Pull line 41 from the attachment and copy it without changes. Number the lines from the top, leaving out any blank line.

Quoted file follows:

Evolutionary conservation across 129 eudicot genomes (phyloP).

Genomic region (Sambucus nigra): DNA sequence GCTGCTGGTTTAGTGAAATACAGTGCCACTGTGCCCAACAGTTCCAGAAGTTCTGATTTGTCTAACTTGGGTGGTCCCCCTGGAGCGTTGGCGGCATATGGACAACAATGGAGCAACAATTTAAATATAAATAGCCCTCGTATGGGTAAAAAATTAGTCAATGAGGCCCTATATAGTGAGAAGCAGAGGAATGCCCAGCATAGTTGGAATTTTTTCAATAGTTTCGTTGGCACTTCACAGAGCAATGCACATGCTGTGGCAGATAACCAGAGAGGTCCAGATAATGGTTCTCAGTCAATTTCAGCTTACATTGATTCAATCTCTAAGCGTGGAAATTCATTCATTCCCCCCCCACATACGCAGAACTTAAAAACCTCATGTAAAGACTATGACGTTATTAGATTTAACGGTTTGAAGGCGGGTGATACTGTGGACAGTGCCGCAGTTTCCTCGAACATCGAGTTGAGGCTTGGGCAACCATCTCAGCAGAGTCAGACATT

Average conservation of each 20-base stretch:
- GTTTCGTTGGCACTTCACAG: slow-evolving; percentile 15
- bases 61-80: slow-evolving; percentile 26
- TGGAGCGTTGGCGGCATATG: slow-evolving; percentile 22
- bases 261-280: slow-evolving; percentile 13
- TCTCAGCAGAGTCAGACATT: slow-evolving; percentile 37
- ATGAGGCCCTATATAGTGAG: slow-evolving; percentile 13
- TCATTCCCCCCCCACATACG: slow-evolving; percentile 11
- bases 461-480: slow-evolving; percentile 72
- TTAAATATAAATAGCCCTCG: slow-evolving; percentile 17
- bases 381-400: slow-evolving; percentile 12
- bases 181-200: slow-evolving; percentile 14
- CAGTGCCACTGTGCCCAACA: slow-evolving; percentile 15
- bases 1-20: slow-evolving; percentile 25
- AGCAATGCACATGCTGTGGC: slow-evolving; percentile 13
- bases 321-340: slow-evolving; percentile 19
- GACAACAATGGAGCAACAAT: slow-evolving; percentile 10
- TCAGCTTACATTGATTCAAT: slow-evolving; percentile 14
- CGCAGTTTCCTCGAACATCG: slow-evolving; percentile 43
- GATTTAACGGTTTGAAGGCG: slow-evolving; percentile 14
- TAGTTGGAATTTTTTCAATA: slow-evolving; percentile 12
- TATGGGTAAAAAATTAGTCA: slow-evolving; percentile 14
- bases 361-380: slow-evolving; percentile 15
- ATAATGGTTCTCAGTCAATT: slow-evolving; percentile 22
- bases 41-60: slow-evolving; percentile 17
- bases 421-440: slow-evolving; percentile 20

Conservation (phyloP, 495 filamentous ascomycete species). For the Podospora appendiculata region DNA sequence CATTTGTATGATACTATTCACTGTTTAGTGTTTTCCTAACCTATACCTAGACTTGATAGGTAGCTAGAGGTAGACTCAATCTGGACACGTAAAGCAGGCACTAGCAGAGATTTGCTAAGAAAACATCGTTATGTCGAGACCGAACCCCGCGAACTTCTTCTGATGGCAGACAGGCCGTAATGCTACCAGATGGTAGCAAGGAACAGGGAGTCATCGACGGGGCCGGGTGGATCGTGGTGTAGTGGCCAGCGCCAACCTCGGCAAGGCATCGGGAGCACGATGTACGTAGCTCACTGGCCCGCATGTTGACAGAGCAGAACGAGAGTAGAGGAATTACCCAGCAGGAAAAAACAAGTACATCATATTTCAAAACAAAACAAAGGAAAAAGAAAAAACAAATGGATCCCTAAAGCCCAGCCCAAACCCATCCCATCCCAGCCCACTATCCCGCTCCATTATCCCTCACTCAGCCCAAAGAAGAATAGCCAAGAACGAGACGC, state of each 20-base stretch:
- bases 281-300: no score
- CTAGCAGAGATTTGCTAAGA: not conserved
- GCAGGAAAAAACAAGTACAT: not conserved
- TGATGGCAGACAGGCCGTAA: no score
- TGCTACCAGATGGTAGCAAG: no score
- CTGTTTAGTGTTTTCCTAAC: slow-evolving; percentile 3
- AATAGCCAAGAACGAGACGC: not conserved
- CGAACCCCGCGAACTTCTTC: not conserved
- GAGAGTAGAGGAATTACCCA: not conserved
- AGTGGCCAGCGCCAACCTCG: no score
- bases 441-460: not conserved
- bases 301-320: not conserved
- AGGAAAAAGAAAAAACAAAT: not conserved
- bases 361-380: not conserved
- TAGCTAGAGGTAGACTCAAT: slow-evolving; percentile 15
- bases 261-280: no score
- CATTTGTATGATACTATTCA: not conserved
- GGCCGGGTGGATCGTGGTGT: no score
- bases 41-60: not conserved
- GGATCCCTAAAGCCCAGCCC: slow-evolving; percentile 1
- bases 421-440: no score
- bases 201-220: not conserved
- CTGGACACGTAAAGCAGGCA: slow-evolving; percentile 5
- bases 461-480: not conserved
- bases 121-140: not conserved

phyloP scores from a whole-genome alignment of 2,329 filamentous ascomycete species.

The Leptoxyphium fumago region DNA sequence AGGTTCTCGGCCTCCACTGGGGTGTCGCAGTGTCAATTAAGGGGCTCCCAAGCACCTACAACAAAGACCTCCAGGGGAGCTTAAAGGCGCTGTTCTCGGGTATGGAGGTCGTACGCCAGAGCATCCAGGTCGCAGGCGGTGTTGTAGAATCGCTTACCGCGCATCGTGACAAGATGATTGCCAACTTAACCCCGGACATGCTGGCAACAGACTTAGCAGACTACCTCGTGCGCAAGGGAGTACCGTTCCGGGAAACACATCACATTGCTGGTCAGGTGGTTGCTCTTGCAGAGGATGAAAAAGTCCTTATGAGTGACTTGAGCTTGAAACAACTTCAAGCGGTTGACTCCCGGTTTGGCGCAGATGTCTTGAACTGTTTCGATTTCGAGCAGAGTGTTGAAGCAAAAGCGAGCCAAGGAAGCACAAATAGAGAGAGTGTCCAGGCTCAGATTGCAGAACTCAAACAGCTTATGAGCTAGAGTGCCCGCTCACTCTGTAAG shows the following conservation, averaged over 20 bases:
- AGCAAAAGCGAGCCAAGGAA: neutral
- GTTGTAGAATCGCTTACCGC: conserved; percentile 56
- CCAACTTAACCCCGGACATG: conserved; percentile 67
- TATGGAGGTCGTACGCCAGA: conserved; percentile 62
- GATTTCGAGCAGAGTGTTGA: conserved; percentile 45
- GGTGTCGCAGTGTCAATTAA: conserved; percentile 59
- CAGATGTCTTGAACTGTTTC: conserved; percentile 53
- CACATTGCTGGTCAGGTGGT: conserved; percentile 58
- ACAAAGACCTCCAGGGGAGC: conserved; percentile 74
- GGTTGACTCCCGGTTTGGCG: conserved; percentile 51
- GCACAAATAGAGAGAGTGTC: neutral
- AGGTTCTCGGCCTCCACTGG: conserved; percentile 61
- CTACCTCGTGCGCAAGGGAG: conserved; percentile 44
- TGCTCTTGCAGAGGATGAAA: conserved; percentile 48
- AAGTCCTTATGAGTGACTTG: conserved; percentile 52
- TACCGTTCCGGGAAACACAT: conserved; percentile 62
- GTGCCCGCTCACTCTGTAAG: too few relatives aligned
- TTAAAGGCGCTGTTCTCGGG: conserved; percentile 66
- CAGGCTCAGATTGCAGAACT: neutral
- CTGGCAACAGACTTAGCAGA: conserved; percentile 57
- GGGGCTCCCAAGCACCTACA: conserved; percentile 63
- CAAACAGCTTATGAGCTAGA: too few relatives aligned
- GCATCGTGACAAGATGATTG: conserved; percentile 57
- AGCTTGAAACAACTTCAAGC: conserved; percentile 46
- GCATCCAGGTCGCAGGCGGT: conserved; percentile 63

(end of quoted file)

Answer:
- bases 301-320: not conserved